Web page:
The characteristic properties of quadratic differential forms, involving two or more independent variables, have been investigated from the days of Gauss onwards. Initially, the discussion arose for the case of two variables; and, in its most general trend, it was concerned with a form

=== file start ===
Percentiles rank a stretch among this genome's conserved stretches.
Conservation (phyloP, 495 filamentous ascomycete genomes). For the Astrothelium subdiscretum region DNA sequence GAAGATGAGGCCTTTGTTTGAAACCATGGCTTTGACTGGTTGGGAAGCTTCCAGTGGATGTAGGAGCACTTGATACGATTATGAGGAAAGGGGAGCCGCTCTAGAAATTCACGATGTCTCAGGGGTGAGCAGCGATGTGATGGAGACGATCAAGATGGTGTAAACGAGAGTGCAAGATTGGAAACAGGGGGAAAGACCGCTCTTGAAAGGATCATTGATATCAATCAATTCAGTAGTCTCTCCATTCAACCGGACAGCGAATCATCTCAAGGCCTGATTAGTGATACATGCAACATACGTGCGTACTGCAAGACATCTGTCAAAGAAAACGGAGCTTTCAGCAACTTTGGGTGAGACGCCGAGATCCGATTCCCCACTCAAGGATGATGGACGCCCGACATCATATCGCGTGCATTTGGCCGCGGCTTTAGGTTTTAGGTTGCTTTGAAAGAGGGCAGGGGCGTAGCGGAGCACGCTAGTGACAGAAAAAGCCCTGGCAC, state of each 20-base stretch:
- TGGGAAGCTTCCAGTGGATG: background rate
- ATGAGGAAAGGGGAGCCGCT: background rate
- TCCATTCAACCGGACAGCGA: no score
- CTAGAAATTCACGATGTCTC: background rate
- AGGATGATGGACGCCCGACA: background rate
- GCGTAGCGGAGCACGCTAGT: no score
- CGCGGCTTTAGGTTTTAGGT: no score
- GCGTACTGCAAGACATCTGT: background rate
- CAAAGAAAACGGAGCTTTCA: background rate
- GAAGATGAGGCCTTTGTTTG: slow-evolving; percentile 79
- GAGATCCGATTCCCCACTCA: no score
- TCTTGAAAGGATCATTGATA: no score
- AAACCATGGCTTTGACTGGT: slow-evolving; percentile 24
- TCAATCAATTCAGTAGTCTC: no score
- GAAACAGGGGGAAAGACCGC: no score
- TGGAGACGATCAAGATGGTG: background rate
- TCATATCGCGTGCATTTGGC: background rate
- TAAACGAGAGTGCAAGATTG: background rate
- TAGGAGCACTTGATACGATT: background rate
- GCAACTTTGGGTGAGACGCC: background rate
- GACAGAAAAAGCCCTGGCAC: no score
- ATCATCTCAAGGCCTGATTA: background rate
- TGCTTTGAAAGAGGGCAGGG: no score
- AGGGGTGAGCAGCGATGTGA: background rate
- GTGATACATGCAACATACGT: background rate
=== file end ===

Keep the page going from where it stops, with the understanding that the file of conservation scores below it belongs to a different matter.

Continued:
associated with surfaces, E, F, G being integral functions of p and q. But the relation does not, by itself, define a surface completely. When a surface is deformed in any manner, without stretching and without tearing, the quantity ds2 preserves its measure unchanged; the measure is of fundamental importance. Consequently, the measure must remain unchanged whatever changes of the variables are admitted. Further, changes of the variables, of any kind, allow the existence of covariant concomitants which therefore persist through these changes. In particular, there is one function, of E, F, G and of their derivatives up to the second order inclusive, which persists unaltered; it is the Gauss measure of the curvature of the surface.